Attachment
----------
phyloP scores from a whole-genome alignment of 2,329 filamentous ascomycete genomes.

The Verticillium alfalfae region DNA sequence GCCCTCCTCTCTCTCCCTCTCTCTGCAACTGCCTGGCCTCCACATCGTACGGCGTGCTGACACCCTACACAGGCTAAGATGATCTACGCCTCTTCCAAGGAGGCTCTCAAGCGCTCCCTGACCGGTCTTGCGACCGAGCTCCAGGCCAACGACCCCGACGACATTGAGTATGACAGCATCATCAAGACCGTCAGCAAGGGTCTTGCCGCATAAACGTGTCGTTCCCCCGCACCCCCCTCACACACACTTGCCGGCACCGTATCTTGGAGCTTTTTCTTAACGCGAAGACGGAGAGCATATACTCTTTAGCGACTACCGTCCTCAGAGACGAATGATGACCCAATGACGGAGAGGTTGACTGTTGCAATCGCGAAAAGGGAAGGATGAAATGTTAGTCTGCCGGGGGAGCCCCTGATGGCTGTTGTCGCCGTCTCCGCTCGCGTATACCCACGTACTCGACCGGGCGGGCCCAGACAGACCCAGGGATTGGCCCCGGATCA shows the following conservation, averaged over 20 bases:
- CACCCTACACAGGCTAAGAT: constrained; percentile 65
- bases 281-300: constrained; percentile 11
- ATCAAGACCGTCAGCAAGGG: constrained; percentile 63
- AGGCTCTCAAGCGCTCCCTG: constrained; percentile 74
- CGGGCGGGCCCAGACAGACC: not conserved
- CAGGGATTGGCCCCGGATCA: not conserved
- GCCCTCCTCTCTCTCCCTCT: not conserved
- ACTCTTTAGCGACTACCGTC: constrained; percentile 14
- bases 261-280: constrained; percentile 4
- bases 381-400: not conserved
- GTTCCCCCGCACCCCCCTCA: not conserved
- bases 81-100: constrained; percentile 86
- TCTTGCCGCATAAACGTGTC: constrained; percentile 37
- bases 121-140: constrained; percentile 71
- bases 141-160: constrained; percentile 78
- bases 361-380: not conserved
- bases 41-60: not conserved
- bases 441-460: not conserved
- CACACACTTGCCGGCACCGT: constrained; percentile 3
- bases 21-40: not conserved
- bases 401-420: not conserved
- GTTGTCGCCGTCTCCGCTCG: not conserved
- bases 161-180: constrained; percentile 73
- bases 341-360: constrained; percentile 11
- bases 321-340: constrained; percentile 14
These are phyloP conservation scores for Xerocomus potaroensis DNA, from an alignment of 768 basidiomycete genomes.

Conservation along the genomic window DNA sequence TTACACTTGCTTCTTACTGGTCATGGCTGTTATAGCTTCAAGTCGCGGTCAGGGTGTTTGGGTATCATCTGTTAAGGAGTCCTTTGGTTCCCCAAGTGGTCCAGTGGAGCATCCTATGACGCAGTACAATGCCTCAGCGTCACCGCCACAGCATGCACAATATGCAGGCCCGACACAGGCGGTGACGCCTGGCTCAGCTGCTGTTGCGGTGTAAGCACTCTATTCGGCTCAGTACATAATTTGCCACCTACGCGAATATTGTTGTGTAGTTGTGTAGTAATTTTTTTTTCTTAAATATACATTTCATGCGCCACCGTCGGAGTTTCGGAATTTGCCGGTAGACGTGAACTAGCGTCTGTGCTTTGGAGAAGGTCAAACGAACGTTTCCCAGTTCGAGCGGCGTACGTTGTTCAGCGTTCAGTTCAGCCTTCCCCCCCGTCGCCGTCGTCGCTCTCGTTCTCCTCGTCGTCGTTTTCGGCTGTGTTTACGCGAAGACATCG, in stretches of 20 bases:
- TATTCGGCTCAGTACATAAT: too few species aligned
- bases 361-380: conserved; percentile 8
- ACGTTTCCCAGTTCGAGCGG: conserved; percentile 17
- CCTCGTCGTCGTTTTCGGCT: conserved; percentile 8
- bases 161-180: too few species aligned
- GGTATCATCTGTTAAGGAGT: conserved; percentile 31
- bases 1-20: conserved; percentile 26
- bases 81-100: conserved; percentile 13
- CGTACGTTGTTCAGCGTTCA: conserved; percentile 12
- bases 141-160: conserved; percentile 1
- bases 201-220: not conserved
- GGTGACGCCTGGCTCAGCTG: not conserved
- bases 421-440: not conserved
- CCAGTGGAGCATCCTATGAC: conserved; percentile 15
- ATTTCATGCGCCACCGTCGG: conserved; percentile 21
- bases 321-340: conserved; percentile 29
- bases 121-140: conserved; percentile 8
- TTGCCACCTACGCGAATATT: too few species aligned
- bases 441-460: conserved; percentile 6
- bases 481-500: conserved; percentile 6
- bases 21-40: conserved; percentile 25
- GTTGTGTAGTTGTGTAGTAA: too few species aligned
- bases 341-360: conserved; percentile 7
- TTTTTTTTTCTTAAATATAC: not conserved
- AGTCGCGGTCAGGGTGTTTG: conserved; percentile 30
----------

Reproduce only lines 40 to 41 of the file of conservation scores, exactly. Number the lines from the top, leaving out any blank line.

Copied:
- bases 201-220: not conserved
- GGTGACGCCTGGCTCAGCTG: not conserved